Catella Research examined the so-called flexible workspace market in Europe. The pay-per-use mentality and flexibility of the working world allows a new economic perspective towards use and the traditional, long-term approach towards paying rent. Flexible workspace creates an alternative form of working, which is mostly located in city centers as well as at strategic locations such as airports, train stations and in combination with urban housing and retail concepts.
The disturbance of the classic, long-term office rental contract has not yet structurally reached the European office markets. However, especially in the large, internationally active companies a change can be recorded. Currently, the new form of working, which is mostly known as Coworking, is more in demand and older corporate office structures are being reconsidered.
Further individual results of the analysis:
- At the beginning of 2018, there were approx. 14.500 flexible workspaces, of which 20% are in Europe. In the course of the last years, there was a strong expansion of spaces related to flexible forms of working.
- Regarding geographical locations, a strong localization in the central business centers, with a spatial focus in and out of so-called trendy neighborhoods, can be seen. Operatively, these providers can be found in new-build spaces as well as existing premises.
- A dynamically increasing part of this is the so-called GIG-Economy (gig = performance), a part of the modern performance establishment in the labor market, where smaller contracts are given to independent freelancers or minor employees.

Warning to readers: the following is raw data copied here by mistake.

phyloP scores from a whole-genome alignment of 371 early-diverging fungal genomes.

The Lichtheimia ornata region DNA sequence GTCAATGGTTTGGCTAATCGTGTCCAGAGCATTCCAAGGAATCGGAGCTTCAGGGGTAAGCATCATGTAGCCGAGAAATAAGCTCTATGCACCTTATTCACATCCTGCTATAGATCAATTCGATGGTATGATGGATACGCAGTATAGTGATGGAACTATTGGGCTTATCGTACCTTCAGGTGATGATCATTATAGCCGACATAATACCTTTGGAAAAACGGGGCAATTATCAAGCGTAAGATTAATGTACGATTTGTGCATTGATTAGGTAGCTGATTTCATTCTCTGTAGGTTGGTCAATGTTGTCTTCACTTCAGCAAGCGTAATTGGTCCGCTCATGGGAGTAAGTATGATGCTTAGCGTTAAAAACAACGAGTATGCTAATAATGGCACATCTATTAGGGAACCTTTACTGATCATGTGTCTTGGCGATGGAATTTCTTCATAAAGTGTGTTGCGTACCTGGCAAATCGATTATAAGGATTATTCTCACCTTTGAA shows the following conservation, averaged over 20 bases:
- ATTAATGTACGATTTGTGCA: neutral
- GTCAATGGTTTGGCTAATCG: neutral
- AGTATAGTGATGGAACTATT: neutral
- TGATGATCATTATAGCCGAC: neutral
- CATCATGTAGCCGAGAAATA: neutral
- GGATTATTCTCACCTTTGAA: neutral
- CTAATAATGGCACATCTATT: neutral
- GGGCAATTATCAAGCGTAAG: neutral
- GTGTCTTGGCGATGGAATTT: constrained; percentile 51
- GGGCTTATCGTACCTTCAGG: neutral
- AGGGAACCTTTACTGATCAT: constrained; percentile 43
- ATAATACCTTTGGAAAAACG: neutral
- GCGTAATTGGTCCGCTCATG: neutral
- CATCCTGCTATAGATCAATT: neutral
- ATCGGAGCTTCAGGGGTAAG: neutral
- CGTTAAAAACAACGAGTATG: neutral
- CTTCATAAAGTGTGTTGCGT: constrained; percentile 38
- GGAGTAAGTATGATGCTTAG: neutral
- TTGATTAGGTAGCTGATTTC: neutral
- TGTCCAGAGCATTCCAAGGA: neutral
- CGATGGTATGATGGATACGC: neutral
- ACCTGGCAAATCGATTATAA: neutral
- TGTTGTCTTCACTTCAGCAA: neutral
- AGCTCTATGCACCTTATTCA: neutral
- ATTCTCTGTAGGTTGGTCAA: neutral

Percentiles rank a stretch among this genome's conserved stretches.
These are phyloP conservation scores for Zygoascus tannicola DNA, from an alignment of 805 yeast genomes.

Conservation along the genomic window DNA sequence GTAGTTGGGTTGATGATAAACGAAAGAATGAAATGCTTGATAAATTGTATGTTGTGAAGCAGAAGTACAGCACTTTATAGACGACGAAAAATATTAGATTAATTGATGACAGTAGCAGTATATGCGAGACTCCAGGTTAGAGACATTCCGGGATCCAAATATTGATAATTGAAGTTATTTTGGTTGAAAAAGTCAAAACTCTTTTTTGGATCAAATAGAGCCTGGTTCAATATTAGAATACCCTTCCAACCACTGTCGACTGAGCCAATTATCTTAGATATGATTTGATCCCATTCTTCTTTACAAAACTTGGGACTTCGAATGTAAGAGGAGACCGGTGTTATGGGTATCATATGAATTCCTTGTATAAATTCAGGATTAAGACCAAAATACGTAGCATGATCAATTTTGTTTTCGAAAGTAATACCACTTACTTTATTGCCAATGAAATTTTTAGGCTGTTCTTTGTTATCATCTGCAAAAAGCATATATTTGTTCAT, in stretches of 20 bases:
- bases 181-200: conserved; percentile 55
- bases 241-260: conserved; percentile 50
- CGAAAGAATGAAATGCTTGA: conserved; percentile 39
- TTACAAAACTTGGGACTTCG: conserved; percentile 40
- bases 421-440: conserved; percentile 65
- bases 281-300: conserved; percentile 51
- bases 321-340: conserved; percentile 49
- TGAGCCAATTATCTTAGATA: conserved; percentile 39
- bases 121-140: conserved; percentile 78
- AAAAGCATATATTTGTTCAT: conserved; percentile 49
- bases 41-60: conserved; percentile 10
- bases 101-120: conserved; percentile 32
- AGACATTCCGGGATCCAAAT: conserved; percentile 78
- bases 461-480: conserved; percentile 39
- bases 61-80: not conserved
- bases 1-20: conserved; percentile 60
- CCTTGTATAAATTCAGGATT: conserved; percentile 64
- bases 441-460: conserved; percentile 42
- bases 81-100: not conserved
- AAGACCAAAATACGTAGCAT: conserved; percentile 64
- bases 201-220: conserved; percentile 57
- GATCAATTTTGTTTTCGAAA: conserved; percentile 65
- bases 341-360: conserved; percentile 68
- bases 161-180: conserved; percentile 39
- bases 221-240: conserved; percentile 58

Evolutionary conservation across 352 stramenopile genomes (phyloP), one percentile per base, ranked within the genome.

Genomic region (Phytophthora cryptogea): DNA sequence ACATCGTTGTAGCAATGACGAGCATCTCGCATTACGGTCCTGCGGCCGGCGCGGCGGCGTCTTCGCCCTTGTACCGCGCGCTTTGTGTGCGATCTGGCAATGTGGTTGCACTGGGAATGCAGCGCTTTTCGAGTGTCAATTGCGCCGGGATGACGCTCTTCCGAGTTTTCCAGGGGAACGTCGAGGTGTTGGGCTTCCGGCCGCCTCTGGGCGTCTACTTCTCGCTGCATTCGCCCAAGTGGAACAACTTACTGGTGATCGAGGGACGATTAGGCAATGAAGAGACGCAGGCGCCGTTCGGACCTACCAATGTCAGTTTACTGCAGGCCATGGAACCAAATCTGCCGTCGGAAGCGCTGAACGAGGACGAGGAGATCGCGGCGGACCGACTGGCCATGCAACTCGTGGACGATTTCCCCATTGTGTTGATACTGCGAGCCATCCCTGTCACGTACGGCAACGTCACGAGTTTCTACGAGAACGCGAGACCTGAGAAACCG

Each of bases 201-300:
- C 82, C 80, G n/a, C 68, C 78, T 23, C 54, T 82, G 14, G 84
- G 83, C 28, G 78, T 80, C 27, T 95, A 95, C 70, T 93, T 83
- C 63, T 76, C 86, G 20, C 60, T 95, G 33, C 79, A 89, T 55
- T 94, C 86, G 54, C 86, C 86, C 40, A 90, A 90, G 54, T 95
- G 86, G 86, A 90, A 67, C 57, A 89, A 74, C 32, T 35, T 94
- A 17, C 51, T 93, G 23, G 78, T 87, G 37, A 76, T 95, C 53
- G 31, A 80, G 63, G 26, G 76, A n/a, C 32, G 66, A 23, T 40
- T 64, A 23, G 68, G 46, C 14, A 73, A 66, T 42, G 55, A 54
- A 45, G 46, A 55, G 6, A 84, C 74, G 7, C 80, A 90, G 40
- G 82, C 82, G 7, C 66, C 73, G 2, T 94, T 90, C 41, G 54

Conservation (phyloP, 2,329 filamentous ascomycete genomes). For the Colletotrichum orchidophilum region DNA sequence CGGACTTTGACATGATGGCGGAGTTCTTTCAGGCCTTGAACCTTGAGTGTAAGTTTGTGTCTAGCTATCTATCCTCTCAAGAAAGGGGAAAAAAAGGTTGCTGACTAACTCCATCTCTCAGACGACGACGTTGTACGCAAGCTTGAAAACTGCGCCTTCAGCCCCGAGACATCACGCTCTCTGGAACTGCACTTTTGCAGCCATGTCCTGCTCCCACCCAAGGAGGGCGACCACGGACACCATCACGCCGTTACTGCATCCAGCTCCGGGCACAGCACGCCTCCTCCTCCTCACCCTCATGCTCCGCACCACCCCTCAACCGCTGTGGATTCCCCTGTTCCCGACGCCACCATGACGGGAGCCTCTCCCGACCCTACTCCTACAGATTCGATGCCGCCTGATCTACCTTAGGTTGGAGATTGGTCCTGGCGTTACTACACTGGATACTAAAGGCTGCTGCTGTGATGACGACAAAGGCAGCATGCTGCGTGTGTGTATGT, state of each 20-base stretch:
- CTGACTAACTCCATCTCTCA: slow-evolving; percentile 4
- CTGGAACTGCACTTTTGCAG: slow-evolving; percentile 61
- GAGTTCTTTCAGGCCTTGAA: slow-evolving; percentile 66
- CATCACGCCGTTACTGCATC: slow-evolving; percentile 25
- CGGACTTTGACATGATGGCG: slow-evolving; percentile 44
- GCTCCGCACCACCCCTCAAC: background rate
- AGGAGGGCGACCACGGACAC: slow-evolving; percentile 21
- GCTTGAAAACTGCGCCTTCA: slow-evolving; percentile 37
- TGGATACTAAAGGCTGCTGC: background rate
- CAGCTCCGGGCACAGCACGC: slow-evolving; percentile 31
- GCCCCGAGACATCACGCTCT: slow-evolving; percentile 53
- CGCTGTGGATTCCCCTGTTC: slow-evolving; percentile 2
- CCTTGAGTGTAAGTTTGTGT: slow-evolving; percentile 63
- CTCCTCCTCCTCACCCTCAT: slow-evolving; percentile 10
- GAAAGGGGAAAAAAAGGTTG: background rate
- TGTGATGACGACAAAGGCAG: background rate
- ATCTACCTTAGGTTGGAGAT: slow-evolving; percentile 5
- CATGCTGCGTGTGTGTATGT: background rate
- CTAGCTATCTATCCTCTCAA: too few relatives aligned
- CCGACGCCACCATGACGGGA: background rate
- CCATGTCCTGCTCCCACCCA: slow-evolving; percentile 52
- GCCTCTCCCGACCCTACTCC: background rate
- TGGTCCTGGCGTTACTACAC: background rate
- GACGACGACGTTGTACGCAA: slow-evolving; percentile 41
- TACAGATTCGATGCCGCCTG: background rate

- But also corporates, so larger companies, are helping themselves to the available supply. More and more, these companies are finding the interaction with innovative start-ups useful and therefore outsource single departments into flexible workspaces.
“In 2018, we estimate the share of flexible work space in Europe (EU 28) to be at around 2.1 million sq. m. Compared to the total European office market of around 275 million sq. m., flexible workspace only amounts to 0.76%”, says Dr. Thomas Beyerle, Head of Group Research at Catella. “Based on the change processes and driven by steadily rising investor demand, we expect a strong increase of flexible workplace centers, as well as a number of extensions”, continues Beyerle. As a minimum area size – the base of the economically relevant management – the Catella analysts estimate approx. 2.000 sq. m. Regarding object types, the focus is clearly on the hybrid model, a mixed form of private offices and shared spaces.
The full analysis is available at catella.com/research.
For information please contact:
Dr Thomas Beyerle
Head of Group Research
+49 69 3101 9302 20
Catella is a leading specialist in property investments, fund management and banking, with operations in 14 European countries. The group has assets under management of approximately SEK 180 billion. Catella is listed on Nasdaq Stockholm in the Mid Cap segment. Read more online at catella.com.